T.M. Krishna & the art of making news
By K.T. Jagannathan
Maverick musician T. M. Krishna has the uncanny knack of hitting the headlines. Time without number, he has managed this. Now, the Carnatic vocalist is in the eye of a storm over his ready-to-be-released book Sabestian & Sons: A Brief History of Mrdgangam Makers. It is being published by Westland.
Chennai-based English daily The Hindu published excerpts of the book in the Op-Ed page on January 30 with a title "Keeping the cow and brahmin apart".
"That the cow is an unslayable holy animal is a modern brahminical concept,'' Krishna said in the book. He went on to add that "brahmin castes, which have had an out-sized impact on the policy and in constructing cultural norms when compared to their size in the population, have established this untruth as a sacred universal, so much so that it found a place in the Constitution.'' To buttress his argument, Krishna narrated in his book how yesteryear artiste Palghat Mani Iyer "went through a period of battling contradiction: an instrument that necessitated taking the life of three animals - most critically, of the holy cow - was his very life.'' He sort of sought to drive home the point that artistes of the brahmin variety have no compunction in using instruments made of cow hides but aren't willing to concede equal space to the makers of those instruments! Krishna, perhaps, is trying yet again to establish the existence of discrimination in the world of Carnatic music.
Ever since he landed the Magsaysay award a few summers ago, Krishna has been on a mission mode to convert the classical Carnatic music into a common man music. Can anybody pronounce himself / herself to be absolutely non-discriminatory in outlook? Can anybody pronounce himself / herself absolute democrat in approach to others? Why should anybody, let alone a common man, be forced to learn Carnatic music? Let us leave aside these questions!Eye of a controversy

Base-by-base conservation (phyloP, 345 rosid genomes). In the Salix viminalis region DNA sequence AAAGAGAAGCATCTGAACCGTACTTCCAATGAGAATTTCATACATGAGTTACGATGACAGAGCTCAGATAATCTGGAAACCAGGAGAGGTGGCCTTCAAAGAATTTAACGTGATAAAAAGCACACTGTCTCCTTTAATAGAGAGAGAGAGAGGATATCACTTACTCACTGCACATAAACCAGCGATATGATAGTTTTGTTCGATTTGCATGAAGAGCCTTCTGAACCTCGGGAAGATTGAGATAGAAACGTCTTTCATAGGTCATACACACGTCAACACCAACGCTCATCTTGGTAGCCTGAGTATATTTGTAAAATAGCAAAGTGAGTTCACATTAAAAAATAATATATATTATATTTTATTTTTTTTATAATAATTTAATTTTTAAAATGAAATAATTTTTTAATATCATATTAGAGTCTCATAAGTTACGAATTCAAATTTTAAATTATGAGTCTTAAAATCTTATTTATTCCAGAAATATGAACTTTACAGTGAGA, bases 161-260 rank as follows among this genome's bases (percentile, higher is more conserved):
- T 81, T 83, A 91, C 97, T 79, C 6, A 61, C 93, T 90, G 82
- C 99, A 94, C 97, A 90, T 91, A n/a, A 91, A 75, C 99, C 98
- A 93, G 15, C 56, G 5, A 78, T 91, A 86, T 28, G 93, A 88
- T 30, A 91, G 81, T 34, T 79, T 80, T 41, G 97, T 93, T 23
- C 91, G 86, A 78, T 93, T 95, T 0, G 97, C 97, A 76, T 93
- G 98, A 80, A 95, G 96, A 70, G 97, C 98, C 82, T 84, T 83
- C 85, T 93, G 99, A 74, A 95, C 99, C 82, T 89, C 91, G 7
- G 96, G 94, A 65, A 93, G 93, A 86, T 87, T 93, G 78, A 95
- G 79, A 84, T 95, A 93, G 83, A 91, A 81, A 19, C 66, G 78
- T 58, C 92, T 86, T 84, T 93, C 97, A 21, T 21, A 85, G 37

The fact of the matter, however, is Krishna's upcoming book - nay, the excerpts from it published in The Hindu, predictably, kicked up a controversy. In the wake of the article in The Hindu, Kalakshetra Foundation withdrew the permission it had given to hold the book release function for Krishna’s Sebastian & Sons: A Brief History of Mrdangam Makers on its premises.Kalakshetra acts
Director of Kalakshetra Revathi Ramachandran said that the institution was an autonomous body under the Ministry of Culture, Government of India. “Being a Government organisation, it cannot allow any programme that may instigate political, cultural and social disharmony,” she said in a statement.
“A book review that had appeared on Wednesday (i.e. January 30) contained certain statements related to the book that touched on controversial issues and had a lot of political overtones. We were unaware of the controversies surrounding the subject matter of the book at the time of renting our auditorium for the book release,” the statement added. “An exceptional and unverifiable incident has been projected as some kind of universal rule. This is likely to create avoidable issues, including disaffection among communities,” the statement further said. Krishna defends
“The book is a celebration of generations of makers of mrdangams. They have worked with blood, skinned cows, goats and buffaloes so that we can all enjoy music. The book brings out the reality of how they have been marginalized for generations — how is this controversial?” The Hindu quoted Krishna as saying in reaction to the decision of Kalakshetra.